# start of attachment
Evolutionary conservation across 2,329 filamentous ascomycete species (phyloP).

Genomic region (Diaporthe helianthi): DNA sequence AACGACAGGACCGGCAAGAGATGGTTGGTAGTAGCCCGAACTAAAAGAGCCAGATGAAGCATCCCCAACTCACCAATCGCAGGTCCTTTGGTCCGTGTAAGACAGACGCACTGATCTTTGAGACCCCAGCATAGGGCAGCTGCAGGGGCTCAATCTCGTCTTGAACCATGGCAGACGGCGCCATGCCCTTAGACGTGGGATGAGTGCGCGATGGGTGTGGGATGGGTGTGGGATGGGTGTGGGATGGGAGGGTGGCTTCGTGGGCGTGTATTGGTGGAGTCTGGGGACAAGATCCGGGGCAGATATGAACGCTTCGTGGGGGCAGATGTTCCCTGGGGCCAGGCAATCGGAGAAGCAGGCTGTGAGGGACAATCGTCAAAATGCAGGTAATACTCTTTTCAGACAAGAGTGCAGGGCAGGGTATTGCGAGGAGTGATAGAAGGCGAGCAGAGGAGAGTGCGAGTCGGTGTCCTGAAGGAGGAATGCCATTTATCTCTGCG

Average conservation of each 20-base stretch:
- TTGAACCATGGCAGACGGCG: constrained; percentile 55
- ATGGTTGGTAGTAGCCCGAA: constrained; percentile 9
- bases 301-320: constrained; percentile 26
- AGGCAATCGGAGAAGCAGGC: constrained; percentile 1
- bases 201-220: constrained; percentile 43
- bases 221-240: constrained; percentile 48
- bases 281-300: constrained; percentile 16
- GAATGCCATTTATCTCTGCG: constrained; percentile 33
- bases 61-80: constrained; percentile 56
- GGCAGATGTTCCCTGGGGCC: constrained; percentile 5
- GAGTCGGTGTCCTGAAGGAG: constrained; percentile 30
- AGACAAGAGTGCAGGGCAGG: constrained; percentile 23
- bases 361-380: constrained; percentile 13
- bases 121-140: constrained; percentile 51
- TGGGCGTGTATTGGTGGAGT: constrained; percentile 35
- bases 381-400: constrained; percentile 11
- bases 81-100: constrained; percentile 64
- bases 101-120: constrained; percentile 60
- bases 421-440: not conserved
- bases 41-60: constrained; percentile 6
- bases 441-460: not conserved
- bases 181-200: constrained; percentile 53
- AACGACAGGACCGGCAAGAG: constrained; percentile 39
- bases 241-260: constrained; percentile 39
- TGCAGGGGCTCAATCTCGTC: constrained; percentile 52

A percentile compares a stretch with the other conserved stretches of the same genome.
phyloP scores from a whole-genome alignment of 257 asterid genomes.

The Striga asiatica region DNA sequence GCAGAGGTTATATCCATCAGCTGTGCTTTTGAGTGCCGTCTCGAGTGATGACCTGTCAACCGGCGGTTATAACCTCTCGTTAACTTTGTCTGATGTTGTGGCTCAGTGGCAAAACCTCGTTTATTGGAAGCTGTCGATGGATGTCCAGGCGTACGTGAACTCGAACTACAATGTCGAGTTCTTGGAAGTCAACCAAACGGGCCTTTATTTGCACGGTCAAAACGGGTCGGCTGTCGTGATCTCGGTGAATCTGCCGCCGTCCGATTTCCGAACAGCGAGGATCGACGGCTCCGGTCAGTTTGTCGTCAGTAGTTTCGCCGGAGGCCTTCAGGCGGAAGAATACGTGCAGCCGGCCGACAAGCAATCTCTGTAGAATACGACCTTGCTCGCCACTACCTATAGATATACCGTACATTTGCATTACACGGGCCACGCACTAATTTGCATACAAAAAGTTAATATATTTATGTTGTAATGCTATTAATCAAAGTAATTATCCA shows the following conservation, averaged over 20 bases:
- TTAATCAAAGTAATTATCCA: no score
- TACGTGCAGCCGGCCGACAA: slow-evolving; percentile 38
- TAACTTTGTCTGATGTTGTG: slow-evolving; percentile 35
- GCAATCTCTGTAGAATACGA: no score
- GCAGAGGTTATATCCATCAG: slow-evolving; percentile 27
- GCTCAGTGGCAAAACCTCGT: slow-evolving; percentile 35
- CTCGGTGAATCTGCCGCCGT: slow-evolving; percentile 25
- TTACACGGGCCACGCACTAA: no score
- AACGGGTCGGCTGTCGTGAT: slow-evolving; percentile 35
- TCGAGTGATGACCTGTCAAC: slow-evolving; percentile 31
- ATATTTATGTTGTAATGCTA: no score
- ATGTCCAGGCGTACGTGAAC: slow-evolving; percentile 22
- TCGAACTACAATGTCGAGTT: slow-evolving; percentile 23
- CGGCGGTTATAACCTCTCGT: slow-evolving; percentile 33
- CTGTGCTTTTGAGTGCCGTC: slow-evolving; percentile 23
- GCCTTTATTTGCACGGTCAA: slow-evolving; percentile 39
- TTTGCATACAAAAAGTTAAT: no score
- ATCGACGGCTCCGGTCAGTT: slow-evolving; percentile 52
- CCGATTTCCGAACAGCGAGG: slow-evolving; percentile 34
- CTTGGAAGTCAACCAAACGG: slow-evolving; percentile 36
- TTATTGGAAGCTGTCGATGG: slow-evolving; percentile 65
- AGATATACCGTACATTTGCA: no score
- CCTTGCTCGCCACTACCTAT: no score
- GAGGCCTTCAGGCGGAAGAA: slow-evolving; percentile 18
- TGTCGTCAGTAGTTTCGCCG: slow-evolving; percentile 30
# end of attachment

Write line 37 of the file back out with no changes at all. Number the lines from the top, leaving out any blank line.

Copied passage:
- GCTCAGTGGCAAAACCTCGT: slow-evolving; percentile 35